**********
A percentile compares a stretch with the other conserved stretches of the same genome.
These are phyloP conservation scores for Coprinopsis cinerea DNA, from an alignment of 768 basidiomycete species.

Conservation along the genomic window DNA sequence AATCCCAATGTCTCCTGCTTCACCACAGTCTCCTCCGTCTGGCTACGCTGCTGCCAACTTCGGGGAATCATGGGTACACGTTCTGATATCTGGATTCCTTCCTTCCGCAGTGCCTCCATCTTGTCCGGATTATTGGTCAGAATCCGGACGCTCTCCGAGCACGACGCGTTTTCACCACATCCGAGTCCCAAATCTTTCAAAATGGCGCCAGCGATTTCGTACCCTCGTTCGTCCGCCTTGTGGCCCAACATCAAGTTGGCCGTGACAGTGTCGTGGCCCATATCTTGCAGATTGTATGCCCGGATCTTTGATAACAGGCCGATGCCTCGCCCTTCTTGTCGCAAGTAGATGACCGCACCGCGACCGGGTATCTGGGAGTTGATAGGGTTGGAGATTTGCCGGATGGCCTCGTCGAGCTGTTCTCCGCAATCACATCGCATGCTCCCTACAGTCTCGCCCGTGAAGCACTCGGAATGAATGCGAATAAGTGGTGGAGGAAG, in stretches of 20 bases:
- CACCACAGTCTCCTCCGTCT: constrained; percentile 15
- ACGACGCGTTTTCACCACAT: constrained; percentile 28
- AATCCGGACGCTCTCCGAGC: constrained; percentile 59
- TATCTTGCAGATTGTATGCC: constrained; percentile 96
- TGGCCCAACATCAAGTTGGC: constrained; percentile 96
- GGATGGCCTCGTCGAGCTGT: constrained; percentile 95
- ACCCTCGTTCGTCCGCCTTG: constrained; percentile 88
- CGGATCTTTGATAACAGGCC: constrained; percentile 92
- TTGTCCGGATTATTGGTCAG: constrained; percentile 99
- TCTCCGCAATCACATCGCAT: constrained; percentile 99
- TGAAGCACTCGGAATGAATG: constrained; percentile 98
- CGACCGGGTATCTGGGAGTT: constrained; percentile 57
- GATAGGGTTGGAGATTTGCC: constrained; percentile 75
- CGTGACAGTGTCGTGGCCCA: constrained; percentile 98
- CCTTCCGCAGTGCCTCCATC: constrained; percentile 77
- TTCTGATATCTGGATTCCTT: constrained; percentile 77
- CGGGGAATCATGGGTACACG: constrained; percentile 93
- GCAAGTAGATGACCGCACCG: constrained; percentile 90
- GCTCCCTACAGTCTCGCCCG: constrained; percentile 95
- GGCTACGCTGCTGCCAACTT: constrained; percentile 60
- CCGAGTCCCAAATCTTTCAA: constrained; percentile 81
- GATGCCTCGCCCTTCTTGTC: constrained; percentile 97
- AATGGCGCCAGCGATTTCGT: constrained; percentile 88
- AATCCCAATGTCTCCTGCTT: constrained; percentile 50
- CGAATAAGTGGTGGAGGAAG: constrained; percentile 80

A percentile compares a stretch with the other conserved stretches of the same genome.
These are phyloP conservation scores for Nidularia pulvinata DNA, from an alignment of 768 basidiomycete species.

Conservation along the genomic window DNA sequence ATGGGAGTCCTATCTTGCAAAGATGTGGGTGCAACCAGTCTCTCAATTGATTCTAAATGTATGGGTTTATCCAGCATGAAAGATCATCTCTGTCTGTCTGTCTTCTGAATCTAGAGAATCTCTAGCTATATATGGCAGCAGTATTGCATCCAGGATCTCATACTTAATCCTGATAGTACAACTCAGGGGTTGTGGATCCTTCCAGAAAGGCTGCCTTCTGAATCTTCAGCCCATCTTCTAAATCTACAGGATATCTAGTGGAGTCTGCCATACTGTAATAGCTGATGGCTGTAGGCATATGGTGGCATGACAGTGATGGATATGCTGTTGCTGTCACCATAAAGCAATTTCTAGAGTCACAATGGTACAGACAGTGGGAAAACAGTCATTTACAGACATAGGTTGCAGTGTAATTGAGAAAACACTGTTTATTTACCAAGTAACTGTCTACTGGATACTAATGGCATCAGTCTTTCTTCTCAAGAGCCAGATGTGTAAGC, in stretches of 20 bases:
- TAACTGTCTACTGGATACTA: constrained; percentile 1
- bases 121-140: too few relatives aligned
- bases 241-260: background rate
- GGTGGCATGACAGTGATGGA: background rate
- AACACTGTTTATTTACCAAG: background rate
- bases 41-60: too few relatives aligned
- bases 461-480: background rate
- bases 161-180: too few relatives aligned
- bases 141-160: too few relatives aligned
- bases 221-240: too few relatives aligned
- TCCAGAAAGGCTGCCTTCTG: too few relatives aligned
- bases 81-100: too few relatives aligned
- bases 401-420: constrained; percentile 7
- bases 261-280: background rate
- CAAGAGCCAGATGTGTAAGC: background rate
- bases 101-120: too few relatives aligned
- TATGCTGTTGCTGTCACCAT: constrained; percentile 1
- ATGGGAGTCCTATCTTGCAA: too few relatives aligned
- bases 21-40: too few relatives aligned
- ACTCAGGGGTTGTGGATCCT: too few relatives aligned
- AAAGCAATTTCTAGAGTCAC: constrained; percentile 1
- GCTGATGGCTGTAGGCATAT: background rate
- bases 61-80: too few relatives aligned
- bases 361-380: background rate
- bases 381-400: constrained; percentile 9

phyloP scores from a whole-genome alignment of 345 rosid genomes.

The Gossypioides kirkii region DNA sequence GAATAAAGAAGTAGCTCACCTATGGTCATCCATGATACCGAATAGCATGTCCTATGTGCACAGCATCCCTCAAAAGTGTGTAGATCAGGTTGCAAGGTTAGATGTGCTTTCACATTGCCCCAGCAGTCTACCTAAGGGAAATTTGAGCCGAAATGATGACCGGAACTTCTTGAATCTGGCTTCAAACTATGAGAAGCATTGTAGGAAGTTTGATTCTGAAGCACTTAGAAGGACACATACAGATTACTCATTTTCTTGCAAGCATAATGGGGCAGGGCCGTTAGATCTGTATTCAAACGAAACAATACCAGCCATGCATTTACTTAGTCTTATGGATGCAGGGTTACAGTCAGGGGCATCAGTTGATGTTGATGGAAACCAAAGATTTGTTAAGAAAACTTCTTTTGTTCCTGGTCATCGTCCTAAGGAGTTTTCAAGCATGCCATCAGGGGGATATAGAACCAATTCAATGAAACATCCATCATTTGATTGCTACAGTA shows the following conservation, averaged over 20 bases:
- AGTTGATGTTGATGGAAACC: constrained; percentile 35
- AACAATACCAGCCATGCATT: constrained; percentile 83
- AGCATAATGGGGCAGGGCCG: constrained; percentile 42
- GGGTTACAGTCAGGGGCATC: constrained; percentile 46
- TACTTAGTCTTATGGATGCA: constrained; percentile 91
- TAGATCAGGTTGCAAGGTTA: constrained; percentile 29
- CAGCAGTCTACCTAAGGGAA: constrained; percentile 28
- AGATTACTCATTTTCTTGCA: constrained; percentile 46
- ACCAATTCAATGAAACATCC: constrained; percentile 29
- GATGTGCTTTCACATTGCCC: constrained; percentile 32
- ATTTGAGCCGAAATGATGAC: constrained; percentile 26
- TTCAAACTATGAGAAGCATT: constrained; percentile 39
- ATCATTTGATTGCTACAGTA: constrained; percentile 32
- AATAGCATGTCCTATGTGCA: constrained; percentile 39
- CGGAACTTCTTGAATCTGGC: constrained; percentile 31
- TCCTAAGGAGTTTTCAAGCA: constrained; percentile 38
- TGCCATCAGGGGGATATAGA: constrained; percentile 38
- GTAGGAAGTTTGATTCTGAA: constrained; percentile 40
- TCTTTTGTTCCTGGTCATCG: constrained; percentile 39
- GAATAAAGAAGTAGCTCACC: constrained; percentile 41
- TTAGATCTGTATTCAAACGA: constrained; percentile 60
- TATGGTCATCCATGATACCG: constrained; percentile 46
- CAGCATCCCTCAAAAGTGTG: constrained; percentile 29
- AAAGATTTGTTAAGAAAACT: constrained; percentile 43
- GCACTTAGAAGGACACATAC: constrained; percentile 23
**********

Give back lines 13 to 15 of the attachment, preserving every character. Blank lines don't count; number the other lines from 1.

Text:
- TCTCCGCAATCACATCGCAT: constrained; percentile 99
- TGAAGCACTCGGAATGAATG: constrained; percentile 98
- CGACCGGGTATCTGGGAGTT: constrained; percentile 57